Colin Firth, David Thewlis, Donald Crowhurst, Drama, Golden Globe Race, James Marsh, Rachel Weisz, Review, Round the world, Teignmouth, True story
D: James Marsh / 101m
Cast: Colin Firth, Rachel Weisz, David Thewlis, Ken Stott, Finn Elliot, Eleanor Stagg, Kit Connor, Mark Gatiss, Simon McBurney, Oliver Maltman
In the summer of 1968, and with his electronics business failing, amateur sailor Donald Crowhurst (Firth) hears about the Sunday Times Golden Globe Race, a single-handed, round the world yacht race with a prize of £5,000 to the yachtsman who completes the race in the fastest time. Determined to win the prize, Crowhurst gains financial backing from businessman Stanley Best (Stott), and sets about building a purpose-desogned trimaran for the voyage. He also hires a crime reporter for the Daily Express, Rodney Hallworth (Thewlis), to act as his publicist. Problems with the design of the trimaran and getting the right materials delay Crowhurst’s start in the race, and in order to maintain Best’s sponsorship, Crowhurst signs over his business and his home; now he has to succeed. Eventually, Crowhurst, in his boat Teignmouth Electron, sets sail on 31 October, the last day allowed. Leaving his wife, Clare (Weisz), and three children with promises of being back in nine months’ time, Crowhurst soon encounters problems early on in his voyage, problems that contribute to his making a number of rash decisions…
If you’ve never heard of Donald Crowhurst – and fifty years on, it’s unlikely given the circumstances – watching The Mercy may prove a singularly frustrating experience. It’s the true story (modified as ever for the movies) of a man pursuing a dream but lacking in the abilities and skills required to achieve that dream – and knowing it, deep down. On the eve of sailing, Crowhurst tells Hallworth and Best that he thinks it’s a good idea for him not to go, to abandon the idea. It’s a moment of desperate clarity for Crowhurst, and he wants the two men to agree with him and support him in his decision. But the opposite happens: Hallworth acknowledges Crowhurst’s fears as being a normal reaction to the enormity of what he’s about to do. And in that moment, Crowhurst’s last hope is crushed through good intentions. Firth’s performance says it all: Crowhurst is doomed; whatever happens, he won’t win the prize. It’s a terrible, disconsolate moment for the amateur sailor, and for the audience. Now we’re set up for a tale of tragedy. The only thing to do is to wait it out and see just how things go wrong, and why.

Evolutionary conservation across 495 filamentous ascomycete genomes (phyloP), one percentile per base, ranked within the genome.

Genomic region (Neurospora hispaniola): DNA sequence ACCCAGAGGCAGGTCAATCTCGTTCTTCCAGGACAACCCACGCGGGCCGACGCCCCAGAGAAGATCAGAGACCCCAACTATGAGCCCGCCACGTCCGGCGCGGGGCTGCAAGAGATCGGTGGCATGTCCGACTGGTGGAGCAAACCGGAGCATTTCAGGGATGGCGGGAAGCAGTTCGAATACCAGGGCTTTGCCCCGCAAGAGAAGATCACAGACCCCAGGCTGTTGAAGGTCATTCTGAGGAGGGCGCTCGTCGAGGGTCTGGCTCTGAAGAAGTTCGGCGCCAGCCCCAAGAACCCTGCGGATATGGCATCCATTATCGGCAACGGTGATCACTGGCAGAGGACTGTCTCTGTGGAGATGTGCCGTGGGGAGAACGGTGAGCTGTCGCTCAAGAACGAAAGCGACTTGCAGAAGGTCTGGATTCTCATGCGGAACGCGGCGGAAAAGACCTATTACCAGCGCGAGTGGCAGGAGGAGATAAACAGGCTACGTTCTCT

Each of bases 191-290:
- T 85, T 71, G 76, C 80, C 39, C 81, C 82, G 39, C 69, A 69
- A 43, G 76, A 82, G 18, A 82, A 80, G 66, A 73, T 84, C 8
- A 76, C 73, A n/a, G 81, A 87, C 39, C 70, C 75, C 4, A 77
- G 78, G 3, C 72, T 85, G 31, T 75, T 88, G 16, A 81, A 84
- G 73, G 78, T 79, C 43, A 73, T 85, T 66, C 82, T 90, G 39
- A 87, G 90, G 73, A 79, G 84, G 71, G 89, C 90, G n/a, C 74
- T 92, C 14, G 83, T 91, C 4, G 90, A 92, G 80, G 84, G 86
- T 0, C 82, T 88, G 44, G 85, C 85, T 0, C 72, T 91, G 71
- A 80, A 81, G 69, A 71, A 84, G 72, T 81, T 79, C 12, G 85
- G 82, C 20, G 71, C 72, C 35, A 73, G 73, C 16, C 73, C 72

But Crowhurst’s story – and this is where the frustration comes in – requires a great deal of guesswork and supposition. What actually happened isn’t in doubt, but the why remains tantalisingly out of reach, which means that the movie has to fill in the gaps as best it can. As a result, Scott Z. Burns’ script becomes less and less gripping as Crowhurst’s voyage continues, and becomes a series of loosely connected scenes that leave the viewer as stranded as the movie’s central character. Marsh is a terrific director – Man on Wire (2008), The Theory of Everything (2014) – but somehow the tragedy of Crowhurst’s story isn’t conveyed as forcefully as it could have been. Firth is good in the role, showing Crowhurst slowly coming to terms with the futility of chasing a dream he can’t ever catch, but Weisz is stuck with a typical wife-at-home role where she’s required to look worried a lot and little else (proving there’s still plenty of “thankless female” roles around in this day and age of the #MeToo Movement). Thewlis is also good as Hallworth (another man whose ambitions weren’t realised), even if he’s more spiv than publicist, and the movie has a beautiful sheen to it thanks to Eric Gautier’s sparkling cinematography. But there’s still a sense, once the outcome is known, that the voyage getting there isn’t as affecting as it should be.
Rating: 6/10 – laced with a sympathetic streak that, given some of Crowhurst’s pre-sailing decisions, is debatable for its presence, The Mercy remains a hollow effort that keeps Crowhurst at a distance from the audience; still, there’s enough in terms of the non-seafaring narrative to semi-compensate for this, and there’s another fine score from Jóhann Jóhannsson to further ameliorate matters.